What is the Criminal Case Management System (CCMS) in Singapore?

What is the Criminal Case Management System (CCMS) in Singapore?


When a charge is brought against an accused person, he/she must be allowed to defend himself/herself if necessary. The usual process is to claim trial and and to dispute any issue of fact or law that arises from the prosecution's case.

It is in the interest of both the prosecution and the defence to be aware of each other's case. Having a strong awareness of each side's cases can lead to more considered plea bargaining and possibly save the Court's time and resources.

As such, the Criminal Case Management System (CCMS) was introduced in 2003 with the primary objective of assisting in the resolution of criminal cases in an effective and timely manner.

What Is The Criminal Case Management System (CCMS)?

The CCMS process is only applicable for accused persons represented by a law firm and involves a 'without prejudice' meeting between the Defence Counsel (the law firm representing the accused) and the Prosecution. 'Without prejudice' means that the information stated during the discussion between the parties will not be used against them if they cannot come to an agreement, thereby allowing parties to speak openly and freely.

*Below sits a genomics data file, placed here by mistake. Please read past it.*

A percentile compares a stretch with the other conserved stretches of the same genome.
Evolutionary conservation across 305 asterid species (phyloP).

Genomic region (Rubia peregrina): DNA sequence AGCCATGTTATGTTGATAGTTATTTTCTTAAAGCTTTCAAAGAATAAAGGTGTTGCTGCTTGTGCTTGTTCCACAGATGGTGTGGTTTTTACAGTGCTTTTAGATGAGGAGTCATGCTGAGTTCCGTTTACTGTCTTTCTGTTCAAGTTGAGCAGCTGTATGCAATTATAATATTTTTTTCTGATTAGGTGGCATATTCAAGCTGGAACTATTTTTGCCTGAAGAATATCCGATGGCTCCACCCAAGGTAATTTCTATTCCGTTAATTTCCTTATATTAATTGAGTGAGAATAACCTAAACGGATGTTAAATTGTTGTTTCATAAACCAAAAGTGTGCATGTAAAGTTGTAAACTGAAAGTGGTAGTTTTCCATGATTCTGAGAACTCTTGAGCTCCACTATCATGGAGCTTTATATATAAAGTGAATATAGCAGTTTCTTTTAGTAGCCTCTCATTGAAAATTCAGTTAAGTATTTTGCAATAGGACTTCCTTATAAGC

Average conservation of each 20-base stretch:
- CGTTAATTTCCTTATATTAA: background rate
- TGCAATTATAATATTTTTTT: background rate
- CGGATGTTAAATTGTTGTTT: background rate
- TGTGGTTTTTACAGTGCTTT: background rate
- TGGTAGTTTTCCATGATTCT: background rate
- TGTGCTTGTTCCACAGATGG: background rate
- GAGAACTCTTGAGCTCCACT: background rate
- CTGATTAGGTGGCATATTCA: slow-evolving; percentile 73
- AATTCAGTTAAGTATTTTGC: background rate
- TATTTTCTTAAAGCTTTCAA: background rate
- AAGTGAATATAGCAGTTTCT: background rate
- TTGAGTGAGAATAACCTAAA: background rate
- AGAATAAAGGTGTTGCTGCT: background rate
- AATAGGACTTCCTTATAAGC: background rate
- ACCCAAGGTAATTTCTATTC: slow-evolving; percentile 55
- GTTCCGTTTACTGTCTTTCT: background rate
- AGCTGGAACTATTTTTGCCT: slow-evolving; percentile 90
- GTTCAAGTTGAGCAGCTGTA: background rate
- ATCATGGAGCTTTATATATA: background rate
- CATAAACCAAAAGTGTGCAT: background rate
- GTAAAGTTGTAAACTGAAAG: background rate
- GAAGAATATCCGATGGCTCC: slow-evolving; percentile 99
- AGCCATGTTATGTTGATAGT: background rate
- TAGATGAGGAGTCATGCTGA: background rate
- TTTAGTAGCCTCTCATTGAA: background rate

During this private meeting, the parties will usually seek to identify the key issues in the case that are disputed, and to solicit and disclose information that may be pertinent to the case. It aids both parties to assess the relative merits of their case and possibly facilitates a higher chance of reaching an agreement on plea bargaining.

What Is The Process To Request For A CCMS?

The process to request for a CCMS is generally quite informal. After representations have been made, the defence counsel may request for a CCMS at the Pre-Trial Conference.

The prosecution and defence counsel then arrange to meet at the prosecution's office to review the facts and evidence, and to have an open and frank discussion. The parties may also opt to have the CCMS conducted over the phone instead.

Subsequently, after the CCMS, the accused and defence counsel will then be in a better position to assess the accused's case and to decide on next steps.

The parties can then update the Court subsequently on the outcome of the CCMS.


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Filed under: Criminal Defence
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